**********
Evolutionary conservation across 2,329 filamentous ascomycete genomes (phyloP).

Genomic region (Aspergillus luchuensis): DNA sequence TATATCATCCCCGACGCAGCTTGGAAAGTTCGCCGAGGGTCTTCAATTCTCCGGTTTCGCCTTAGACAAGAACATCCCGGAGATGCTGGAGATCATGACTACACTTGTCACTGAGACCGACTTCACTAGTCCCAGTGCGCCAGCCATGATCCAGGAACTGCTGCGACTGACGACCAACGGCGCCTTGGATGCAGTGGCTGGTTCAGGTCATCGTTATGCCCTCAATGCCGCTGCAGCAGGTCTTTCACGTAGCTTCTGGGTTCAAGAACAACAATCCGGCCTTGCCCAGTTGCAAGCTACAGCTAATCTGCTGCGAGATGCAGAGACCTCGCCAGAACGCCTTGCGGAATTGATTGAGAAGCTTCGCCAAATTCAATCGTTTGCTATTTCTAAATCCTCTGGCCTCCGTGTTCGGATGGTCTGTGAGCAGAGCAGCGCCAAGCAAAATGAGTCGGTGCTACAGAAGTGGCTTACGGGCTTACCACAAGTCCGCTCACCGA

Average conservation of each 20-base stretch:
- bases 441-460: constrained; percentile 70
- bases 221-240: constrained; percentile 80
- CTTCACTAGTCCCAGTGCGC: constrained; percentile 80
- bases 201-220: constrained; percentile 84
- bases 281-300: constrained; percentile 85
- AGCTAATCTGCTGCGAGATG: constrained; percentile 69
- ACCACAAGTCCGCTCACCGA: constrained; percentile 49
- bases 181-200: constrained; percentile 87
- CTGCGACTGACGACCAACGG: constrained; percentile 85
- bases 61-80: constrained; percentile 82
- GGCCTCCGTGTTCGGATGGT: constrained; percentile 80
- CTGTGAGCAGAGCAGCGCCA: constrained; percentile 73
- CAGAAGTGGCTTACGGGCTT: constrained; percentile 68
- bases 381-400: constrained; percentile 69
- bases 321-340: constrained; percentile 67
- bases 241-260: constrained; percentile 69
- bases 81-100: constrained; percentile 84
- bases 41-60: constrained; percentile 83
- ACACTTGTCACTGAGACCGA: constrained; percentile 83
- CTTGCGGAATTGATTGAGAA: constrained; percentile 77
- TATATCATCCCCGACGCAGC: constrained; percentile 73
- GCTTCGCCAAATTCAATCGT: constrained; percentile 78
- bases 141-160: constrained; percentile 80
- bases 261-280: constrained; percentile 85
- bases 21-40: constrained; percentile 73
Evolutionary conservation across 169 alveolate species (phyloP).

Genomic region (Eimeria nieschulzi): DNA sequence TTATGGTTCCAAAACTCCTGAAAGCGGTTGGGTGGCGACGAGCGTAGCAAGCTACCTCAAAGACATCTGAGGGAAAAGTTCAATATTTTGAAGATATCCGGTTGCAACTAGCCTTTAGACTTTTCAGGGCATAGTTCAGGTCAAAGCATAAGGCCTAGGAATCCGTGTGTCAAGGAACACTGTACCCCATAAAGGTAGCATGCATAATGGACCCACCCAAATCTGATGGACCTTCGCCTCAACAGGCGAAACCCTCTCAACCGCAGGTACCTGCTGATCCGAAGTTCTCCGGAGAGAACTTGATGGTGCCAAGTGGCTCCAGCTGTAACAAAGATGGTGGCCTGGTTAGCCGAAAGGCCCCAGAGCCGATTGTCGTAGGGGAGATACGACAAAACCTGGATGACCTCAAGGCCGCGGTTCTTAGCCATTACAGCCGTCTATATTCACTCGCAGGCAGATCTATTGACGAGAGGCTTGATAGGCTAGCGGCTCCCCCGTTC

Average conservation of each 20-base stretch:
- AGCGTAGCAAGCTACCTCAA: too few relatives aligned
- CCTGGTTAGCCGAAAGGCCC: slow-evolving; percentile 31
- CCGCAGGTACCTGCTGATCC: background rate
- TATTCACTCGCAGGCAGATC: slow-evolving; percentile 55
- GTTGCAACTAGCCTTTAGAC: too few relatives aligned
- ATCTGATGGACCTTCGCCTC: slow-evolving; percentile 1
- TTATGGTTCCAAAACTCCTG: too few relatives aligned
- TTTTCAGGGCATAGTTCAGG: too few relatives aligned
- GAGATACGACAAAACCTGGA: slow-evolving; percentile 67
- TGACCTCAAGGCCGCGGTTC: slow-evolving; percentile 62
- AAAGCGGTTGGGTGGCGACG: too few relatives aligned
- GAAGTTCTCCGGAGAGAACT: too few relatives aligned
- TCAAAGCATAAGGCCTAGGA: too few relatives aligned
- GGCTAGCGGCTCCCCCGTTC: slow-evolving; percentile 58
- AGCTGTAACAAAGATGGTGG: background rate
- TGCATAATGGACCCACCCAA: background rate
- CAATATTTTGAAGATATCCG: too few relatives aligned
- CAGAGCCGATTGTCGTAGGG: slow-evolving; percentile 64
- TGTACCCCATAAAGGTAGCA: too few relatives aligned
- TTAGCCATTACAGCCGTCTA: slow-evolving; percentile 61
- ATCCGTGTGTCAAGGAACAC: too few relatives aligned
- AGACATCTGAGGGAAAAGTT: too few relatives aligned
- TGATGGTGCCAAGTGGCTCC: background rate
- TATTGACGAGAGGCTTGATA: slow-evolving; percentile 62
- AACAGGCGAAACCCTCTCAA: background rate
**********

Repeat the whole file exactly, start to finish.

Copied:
Evolutionary conservation across 2,329 filamentous ascomycete genomes (phyloP).

Genomic region (Aspergillus luchuensis): DNA sequence TATATCATCCCCGACGCAGCTTGGAAAGTTCGCCGAGGGTCTTCAATTCTCCGGTTTCGCCTTAGACAAGAACATCCCGGAGATGCTGGAGATCATGACTACACTTGTCACTGAGACCGACTTCACTAGTCCCAGTGCGCCAGCCATGATCCAGGAACTGCTGCGACTGACGACCAACGGCGCCTTGGATGCAGTGGCTGGTTCAGGTCATCGTTATGCCCTCAATGCCGCTGCAGCAGGTCTTTCACGTAGCTTCTGGGTTCAAGAACAACAATCCGGCCTTGCCCAGTTGCAAGCTACAGCTAATCTGCTGCGAGATGCAGAGACCTCGCCAGAACGCCTTGCGGAATTGATTGAGAAGCTTCGCCAAATTCAATCGTTTGCTATTTCTAAATCCTCTGGCCTCCGTGTTCGGATGGTCTGTGAGCAGAGCAGCGCCAAGCAAAATGAGTCGGTGCTACAGAAGTGGCTTACGGGCTTACCACAAGTCCGCTCACCGA

Average conservation of each 20-base stretch:
- bases 441-460: constrained; percentile 70
- bases 221-240: constrained; percentile 80
- CTTCACTAGTCCCAGTGCGC: constrained; percentile 80
- bases 201-220: constrained; percentile 84
- bases 281-300: constrained; percentile 85
- AGCTAATCTGCTGCGAGATG: constrained; percentile 69
- ACCACAAGTCCGCTCACCGA: constrained; percentile 49
- bases 181-200: constrained; percentile 87
- CTGCGACTGACGACCAACGG: constrained; percentile 85
- bases 61-80: constrained; percentile 82
- GGCCTCCGTGTTCGGATGGT: constrained; percentile 80
- CTGTGAGCAGAGCAGCGCCA: constrained; percentile 73
- CAGAAGTGGCTTACGGGCTT: constrained; percentile 68
- bases 381-400: constrained; percentile 69
- bases 321-340: constrained; percentile 67
- bases 241-260: constrained; percentile 69
- bases 81-100: constrained; percentile 84
- bases 41-60: constrained; percentile 83
- ACACTTGTCACTGAGACCGA: constrained; percentile 83
- CTTGCGGAATTGATTGAGAA: constrained; percentile 77
- TATATCATCCCCGACGCAGC: constrained; percentile 73
- GCTTCGCCAAATTCAATCGT: constrained; percentile 78
- bases 141-160: constrained; percentile 80
- bases 261-280: constrained; percentile 85
- bases 21-40: constrained; percentile 73
Evolutionary conservation across 169 alveolate species (phyloP).

Genomic region (Eimeria nieschulzi): DNA sequence TTATGGTTCCAAAACTCCTGAAAGCGGTTGGGTGGCGACGAGCGTAGCAAGCTACCTCAAAGACATCTGAGGGAAAAGTTCAATATTTTGAAGATATCCGGTTGCAACTAGCCTTTAGACTTTTCAGGGCATAGTTCAGGTCAAAGCATAAGGCCTAGGAATCCGTGTGTCAAGGAACACTGTACCCCATAAAGGTAGCATGCATAATGGACCCACCCAAATCTGATGGACCTTCGCCTCAACAGGCGAAACCCTCTCAACCGCAGGTACCTGCTGATCCGAAGTTCTCCGGAGAGAACTTGATGGTGCCAAGTGGCTCCAGCTGTAACAAAGATGGTGGCCTGGTTAGCCGAAAGGCCCCAGAGCCGATTGTCGTAGGGGAGATACGACAAAACCTGGATGACCTCAAGGCCGCGGTTCTTAGCCATTACAGCCGTCTATATTCACTCGCAGGCAGATCTATTGACGAGAGGCTTGATAGGCTAGCGGCTCCCCCGTTC

Average conservation of each 20-base stretch:
- AGCGTAGCAAGCTACCTCAA: too few relatives aligned
- CCTGGTTAGCCGAAAGGCCC: slow-evolving; percentile 31
- CCGCAGGTACCTGCTGATCC: background rate
- TATTCACTCGCAGGCAGATC: slow-evolving; percentile 55
- GTTGCAACTAGCCTTTAGAC: too few relatives aligned
- ATCTGATGGACCTTCGCCTC: slow-evolving; percentile 1
- TTATGGTTCCAAAACTCCTG: too few relatives aligned
- TTTTCAGGGCATAGTTCAGG: too few relatives aligned
- GAGATACGACAAAACCTGGA: slow-evolving; percentile 67
- TGACCTCAAGGCCGCGGTTC: slow-evolving; percentile 62
- AAAGCGGTTGGGTGGCGACG: too few relatives aligned
- GAAGTTCTCCGGAGAGAACT: too few relatives aligned
- TCAAAGCATAAGGCCTAGGA: too few relatives aligned
- GGCTAGCGGCTCCCCCGTTC: slow-evolving; percentile 58
- AGCTGTAACAAAGATGGTGG: background rate
- TGCATAATGGACCCACCCAA: background rate
- CAATATTTTGAAGATATCCG: too few relatives aligned
- CAGAGCCGATTGTCGTAGGG: slow-evolving; percentile 64
- TGTACCCCATAAAGGTAGCA: too few relatives aligned
- TTAGCCATTACAGCCGTCTA: slow-evolving; percentile 61
- ATCCGTGTGTCAAGGAACAC: too few relatives aligned
- AGACATCTGAGGGAAAAGTT: too few relatives aligned
- TGATGGTGCCAAGTGGCTCC: background rate
- TATTGACGAGAGGCTTGATA: slow-evolving; percentile 62
- AACAGGCGAAACCCTCTCAA: background rate